Let’s go fish­ing

Sea Angler (UK) - - Wel­come - Cliff Brown, Ed­i­tor

Well done to all those sea an­glers who took part in the protest against the 2016 bass reg­u­la­tions. Our con­trib­u­tor Henry Gil­bey was in Cam­borne, Corn­wall, on April 9 to join those who had sought to make their views known to Fish­eries Min­is­ter Ge­orge Eus­tice.

Such a shame then that Mr Eus­tice had an­other en­gage­ment and failed to show up, although he had no­ti­fied the protest or­gan­is­ers in ad­vance. For those un­aware of the reg­u­la­tions, sea an­glers must re­turn all bass caught in the first six months of 2016 and can keep one a day from July.

While the protest is a first small step by the sea angling com­mu­nity, I can’t help think­ing that, firstly, any event or­gan­ised by the com­mer­cial fish­ing in­dus­try’s lob­by­ists would have mo­bilised many hun­dreds, or even thou­sands of an­gry fisher folk. Se­condly, it would prob­a­bly have taken place in West­min­ster to max­imise na­tional me­dia cov­er­age and the num­ber of po­ten­tial pro­test­ers.

Nev­er­the­less, the will­ing band of sea an­glers who took the trou­ble to travel to Cam­borne cer­tainly got the ball rolling in terms of the di­rect ac­tion that many cam­paign­ers have been call­ing for pri­vately for many months. They even had a spe­cial call-to-ac­tion logo – At­ten­tion All An­glers (pic­tured top right).

As Henry stated in our re­port of the event on page 108: “I never thought I would see the day when sea an­glers here in the UK felt com­pelled to gather to­gether and go on a protest march, but this is ex­actly what hap­pened.”

Sea an­glers car­ry­ing ban­ners, flags and plac­ards were peace­fully but an­grily voic­ing their dis­plea­sure at the bass fish­ing reg­u­la­tions.

Henry asks: “Is this the start of sea an­glers in the UK fi­nally com­ing to­gether and pre­sent­ing a united voice for bet­ter pro­tec­tion of our wa­ters and our fish stocks?” Let’s hope so.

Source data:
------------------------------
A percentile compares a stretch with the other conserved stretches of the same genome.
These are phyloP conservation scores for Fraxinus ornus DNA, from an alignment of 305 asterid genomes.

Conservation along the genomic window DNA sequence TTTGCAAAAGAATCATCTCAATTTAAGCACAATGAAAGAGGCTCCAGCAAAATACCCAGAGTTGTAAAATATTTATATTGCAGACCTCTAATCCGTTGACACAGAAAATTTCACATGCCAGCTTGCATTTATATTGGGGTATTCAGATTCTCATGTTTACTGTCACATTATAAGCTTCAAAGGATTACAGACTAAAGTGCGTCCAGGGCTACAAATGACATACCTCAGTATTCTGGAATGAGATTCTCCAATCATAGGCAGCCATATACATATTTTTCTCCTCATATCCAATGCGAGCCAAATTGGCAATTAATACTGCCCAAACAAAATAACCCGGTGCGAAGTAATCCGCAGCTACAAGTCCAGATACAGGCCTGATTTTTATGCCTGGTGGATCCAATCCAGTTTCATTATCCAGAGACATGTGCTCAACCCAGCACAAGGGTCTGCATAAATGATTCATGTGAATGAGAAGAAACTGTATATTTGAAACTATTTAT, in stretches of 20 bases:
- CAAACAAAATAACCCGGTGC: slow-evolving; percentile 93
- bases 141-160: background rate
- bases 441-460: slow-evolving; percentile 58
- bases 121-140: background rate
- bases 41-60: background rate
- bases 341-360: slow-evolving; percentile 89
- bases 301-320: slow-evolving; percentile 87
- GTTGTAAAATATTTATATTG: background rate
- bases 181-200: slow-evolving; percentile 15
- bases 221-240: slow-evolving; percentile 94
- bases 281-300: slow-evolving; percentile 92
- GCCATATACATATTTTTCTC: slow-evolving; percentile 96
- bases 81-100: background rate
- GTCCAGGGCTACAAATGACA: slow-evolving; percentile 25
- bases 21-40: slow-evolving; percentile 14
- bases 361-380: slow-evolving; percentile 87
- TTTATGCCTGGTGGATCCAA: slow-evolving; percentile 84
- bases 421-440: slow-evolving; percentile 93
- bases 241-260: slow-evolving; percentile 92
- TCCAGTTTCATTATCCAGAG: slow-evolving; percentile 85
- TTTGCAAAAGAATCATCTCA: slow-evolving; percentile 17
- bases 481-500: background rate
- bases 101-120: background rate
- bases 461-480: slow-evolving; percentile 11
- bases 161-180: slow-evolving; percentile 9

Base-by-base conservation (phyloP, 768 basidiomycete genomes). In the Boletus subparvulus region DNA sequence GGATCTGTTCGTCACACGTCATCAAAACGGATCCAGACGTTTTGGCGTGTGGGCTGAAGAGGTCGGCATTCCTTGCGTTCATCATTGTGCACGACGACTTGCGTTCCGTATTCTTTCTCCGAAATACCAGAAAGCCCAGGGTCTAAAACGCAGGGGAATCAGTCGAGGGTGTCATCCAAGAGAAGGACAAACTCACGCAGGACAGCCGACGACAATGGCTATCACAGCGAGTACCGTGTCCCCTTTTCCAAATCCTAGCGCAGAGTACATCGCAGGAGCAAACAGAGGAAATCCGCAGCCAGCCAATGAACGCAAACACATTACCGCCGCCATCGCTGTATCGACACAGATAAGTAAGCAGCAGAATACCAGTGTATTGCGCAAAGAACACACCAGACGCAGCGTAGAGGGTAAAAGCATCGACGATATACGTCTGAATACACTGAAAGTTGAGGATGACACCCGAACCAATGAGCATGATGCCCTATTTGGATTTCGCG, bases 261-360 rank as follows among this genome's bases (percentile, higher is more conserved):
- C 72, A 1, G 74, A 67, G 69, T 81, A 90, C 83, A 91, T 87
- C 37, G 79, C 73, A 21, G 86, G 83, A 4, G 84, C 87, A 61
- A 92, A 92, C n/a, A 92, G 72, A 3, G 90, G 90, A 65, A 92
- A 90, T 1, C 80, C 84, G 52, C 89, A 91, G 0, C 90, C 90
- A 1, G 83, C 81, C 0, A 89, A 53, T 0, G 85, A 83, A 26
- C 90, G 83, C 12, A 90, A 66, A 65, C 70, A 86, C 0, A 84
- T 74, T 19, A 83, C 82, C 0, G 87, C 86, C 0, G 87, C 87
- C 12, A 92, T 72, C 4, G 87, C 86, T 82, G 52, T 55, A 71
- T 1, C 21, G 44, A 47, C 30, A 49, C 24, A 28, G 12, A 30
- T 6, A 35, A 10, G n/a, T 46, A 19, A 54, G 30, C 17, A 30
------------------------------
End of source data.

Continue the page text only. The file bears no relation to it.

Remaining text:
The pic­ture above shows vet­eran cam­paigner Mal­colm Gil­bert ad­dress­ing some of the pro­test­ers; the stal­wart of the Cor­nish Fed­er­a­tion of Sea An­glers sug­gested the Fish­eries Min­ster was dig­ging him­self deeper and deeper into his own pit of in­com­pe­tence.


It seems that not a week passes without a new de­vel­op­ment in the bass ban saga. It was in­ter­est­ing to see a new cam­paign (‘Looks Fishy? Don’t Risk It’, be­low) launched on April 11 by the Ma­rine Man­age­ment Or­gan­i­sa­tion (MMO) to tar­get the il­le­gal sell­ing of fish.

Buy­ing or sell­ing fish through il­le­git­i­mate sources dam­ages the fish­ing in­dus­try, fish stocks and long-term fu­ture of the ma­rine en­vi­ron­ment. While many will point to ev­i­dence of il­le­gal prac­tises in com­mer­cial fish­ing, we can­not deny that some an­glers are not in­no­cent in this mat­ter ei­ther. Fish caught by recre­ational an­glers can­not legally be sold and should not be pur­chased. A com­mer­cial ro­dand-line an­gler makes this point in an opin­ion piece kick­ing off our let­ters pages on page 34.

Now the MMO is ap­peal­ing for the pub­lic to anony­mously re­port po­ten­tially il­le­gal sales of fish to Crime Stop­pers. It has the sup­port of the Angling Trust, and com­mer­cial fish­ing rep­re­sen­ta­tive bod­ies. You can find out more by turn­ing to page 109.

Away from the bass ban, it’s great to see the weather im­prov­ing and that you’re get­ting out there and catch­ing an amaz­ing va­ri­ety of fish, in­clud­ing some crack­ing plaice, tur­bot, rays, black bream, pol­lack and much more be­sides. As usual, we’re pub­lish­ing a whole host of your great catches in this is­sue, start­ing on page 108.

Fi­nally, con­grat­u­la­tions to the win­ners of our Penn Club­man con­test; I won’t give away the de­tails here, so turn to page 122.

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